- The traditional, or anatomic re-apposition
- The internal obturator roll-up, or transposition technique. It is more difficult to close the ventral aspect of the hernia using the traditional technique.
Bilateral herniorrhaphy is possible, but postoperative discomfort and tenesmus may be greater than after unilateral procedures.
Colopexy may help prevent recurrent rectal prolapse after herniorrhaphy.
Fixation of the ductus deferens may help prevent recurrence when the bladder or prostate has been displaced into perineal hernias.
Cystopexy has also been performed, but is not routinely recommended as retention cystitis may occur.
Postoperative tenesmus and rectal prolapse may be more common in these cases. The internal obturator transposition technique is more difficult, especially if internal obturator muscle atrophy is severe. However, it causes less tension on sutures and less deformity of the anus, and creates a ventral patch or sling for the defect.
Stool softeners should be given 2 to 3 days before surgery. The large intestine should be evacuated with laxatives, cathartics, enemas, and manual extraction. Prophylactic antibiotics effective against gram-negative and anaerobic organisms should be given intravenously after induction of anesthesia. If the urinary bladder is retroflexed into the hernia, a urinary catheter should be placed or cystocentesis performed via the perineum to relieve distress and prevent further physiologic deterioration.
Clip and aseptically prepare the perineum for surgery. The prepared area should extend 10 to 15 cm cranial to the tail base, laterally beyond the ischial tuberosity, and ventrally to include the scrotum.
The animal should be positioned in ventral recumbency with the tail fixed over the back, the pelvis elevated, and the hind legs padded.
Make a curvilinear incision beginning cranial to the coccygeus muscles, curving over the hernial bulge 1 to 2 cm lateral to the anus, and extending 2 to 3 cm ventral to the pelvic floor). Incise the subcutaneous tissue and hernial sac. Identify and reduce the hernial contents by dissecting subcutaneous and fibrous attachments. Biopsy any abnormal structures within the hernia (e.g., prostate and masses). Maintain hernial reduction by packing the defect with a moistened, tagged sponge. Identify the muscles involved in the hernia, the internal pudendal artery and vein, the pudendal nerve, the caudal rectal vessels and nerve, and the sacrotuberous ligament. Repair the hernia with one of the described techniques. After herniorrhaphy, perform a caudal castration through a median perineal incision
1. Traditional (Anatomic) Herniorrhaphy
Preplace simple interrupted 0 or 2-0 monofilament sutures using a large, curved needle Begin suture placement between the external anal sphincter and the levatorani, coccygeus, or both muscles. Space sutures less than 1 cm apart. As placement progresses ventrally and laterally, incorporate the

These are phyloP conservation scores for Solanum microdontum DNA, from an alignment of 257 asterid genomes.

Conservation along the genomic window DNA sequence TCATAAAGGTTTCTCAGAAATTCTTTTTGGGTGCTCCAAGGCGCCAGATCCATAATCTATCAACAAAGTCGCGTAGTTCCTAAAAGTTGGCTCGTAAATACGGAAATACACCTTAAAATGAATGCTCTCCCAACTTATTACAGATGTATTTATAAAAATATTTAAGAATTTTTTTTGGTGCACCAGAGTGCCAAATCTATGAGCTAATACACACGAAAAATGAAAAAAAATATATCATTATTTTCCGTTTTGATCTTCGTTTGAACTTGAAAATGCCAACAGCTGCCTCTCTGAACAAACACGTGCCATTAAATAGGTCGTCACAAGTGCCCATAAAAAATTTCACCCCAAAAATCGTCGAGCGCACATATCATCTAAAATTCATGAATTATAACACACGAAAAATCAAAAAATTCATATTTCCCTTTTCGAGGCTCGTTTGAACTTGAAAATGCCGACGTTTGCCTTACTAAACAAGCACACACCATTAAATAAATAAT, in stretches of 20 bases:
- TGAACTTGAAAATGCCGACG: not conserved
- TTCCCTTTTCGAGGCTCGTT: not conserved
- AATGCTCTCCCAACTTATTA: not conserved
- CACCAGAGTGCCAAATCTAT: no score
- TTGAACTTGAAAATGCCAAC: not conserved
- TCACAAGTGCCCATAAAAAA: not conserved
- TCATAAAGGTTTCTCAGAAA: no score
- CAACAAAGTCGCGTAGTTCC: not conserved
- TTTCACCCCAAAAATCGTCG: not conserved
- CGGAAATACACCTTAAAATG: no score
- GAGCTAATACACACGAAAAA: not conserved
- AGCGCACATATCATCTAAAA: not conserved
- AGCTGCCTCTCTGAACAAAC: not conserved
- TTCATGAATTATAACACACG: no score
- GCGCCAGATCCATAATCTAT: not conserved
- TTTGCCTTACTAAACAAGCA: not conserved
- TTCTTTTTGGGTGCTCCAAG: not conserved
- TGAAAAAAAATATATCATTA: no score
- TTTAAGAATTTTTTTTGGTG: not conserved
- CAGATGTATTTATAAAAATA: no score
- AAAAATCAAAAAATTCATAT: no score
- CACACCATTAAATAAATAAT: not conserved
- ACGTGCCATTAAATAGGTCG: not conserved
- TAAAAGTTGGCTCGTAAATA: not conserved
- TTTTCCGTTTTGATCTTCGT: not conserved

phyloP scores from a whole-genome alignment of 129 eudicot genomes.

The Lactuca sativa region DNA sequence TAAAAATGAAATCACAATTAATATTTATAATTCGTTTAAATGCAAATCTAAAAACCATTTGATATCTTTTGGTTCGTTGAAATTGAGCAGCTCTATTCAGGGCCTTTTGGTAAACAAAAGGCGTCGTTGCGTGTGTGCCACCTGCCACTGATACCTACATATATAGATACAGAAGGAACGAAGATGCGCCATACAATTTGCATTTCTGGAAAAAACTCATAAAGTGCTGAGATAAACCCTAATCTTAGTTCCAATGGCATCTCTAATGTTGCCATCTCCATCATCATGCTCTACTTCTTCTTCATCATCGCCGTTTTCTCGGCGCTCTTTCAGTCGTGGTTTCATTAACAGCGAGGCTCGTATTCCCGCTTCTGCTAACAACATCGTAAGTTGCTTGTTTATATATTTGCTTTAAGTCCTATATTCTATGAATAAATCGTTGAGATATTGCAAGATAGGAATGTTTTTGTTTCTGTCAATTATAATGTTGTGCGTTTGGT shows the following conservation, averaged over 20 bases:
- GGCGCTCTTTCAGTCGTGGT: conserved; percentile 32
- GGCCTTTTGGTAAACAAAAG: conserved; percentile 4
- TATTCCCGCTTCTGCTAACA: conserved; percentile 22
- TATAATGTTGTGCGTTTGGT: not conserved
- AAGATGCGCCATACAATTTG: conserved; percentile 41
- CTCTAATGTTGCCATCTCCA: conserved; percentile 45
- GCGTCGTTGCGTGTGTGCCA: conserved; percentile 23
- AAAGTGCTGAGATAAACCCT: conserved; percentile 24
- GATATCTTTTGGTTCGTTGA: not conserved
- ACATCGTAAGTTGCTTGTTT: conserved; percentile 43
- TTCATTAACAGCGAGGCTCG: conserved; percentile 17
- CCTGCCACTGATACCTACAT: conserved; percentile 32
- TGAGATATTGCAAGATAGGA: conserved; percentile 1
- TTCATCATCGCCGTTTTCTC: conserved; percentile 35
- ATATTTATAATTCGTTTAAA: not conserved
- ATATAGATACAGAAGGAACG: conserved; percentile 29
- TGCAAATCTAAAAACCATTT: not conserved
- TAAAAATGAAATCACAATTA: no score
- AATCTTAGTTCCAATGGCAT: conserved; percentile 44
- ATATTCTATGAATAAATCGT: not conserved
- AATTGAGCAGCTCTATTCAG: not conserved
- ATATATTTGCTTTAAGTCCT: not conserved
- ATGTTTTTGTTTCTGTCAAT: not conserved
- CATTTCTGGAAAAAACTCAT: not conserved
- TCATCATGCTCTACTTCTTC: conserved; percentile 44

sacrotuberous ligament for a secure repair if necessary.
2. Internal Obturator Transposition Herniorrhaphy
Incise the fascia and periosteum along the caudal border of the ischium and origin of the internal obturator muscle. Using a periosteal elevator, elevate the periosteum and internal obturator muscle from the ischium Transpose dorsomedially or roll up the muscle into the defect to allow apposition between the coccygeus, levatorani, and external anal sphincter. Transect the internal obturator tendon of insertion, if necessary, to get adequate coverage of the defect. The internal obturator tendon often is difficult to visualize, making transection difficult. Take care to prevent transection of the caudal gluteal vessels and perineal nerve. Preplace simple interrupted sutures the same as with the traditional technique. Begin by apposing the combined levatorani and coccygeus muscles with the external anal sphincter muscle dorsally. Then place sutures between the internal obturator and external anal sphincter medially and the levatorani and coccygeus muscles laterally.
POSTOPERATIVE CARE AND ASSESSMENT
- Analgesics should be given as necessary to minimize straining and rectal prolapse.
- If rectal prolapse occurs, a purse-string suture should be placed. Recurrent rectal prolapse may be prevented by performing a colopex
- Cold compresses applied immediately after surgery and two to three times daily for 15 to 20 minutes during the first 48 to 72 hours minimize hemorrhage and inflammation.
- After 48 to 72 hours, warm compresses applied to the surgical site two or three times daily for 15 to 20 minutes to reduce swelling and perianal irritation.
- After herniorrhaphy, patients should be monitored for signs of wound infection (i.e., redness, pain, swelling, or discharge).
- Stool softeners should be continued for 1 to 2 months.
- The animal should be fed a canned diet high in fiber.
Post-Operative Perineal Hernia Repair
Possible Complications of Perineal Herniorrhaphy
- Rectal prolapse
- Anal sacculitis
- Fecal incontinence
- Urethral damage
- Bladder atony
- Bladder necrosis
- Urinary incontinence
- Intestinal necrosis
- Rectocutaneous or perineal fistula
Most postoperative complications can be prevented by meticulous surgical technique. Hernia recurrence or contralateral herniation is believed to be reduced by castration during herniorrhaphy
Recurrence is related to the expertise of the surgeon; inexperienced surgeons have higher recurrence rates. Infection and dehiscence usually can be prevented by appropriate antibiotic prophylaxis & surgical technique.
- Defecation in affected patients is facilitated by medical and dietary management. The danger of prolonged medical therapy is that the bladder, intestine, or prostate will become trapped in the hernia, causing life-threatening consequences.
- Surgery is successful 80% of the time.
- The prognosis is fair to good when surgery is performed by an experienced surgeon.
- Patients with bladder retroflexion have the poorest prognosis.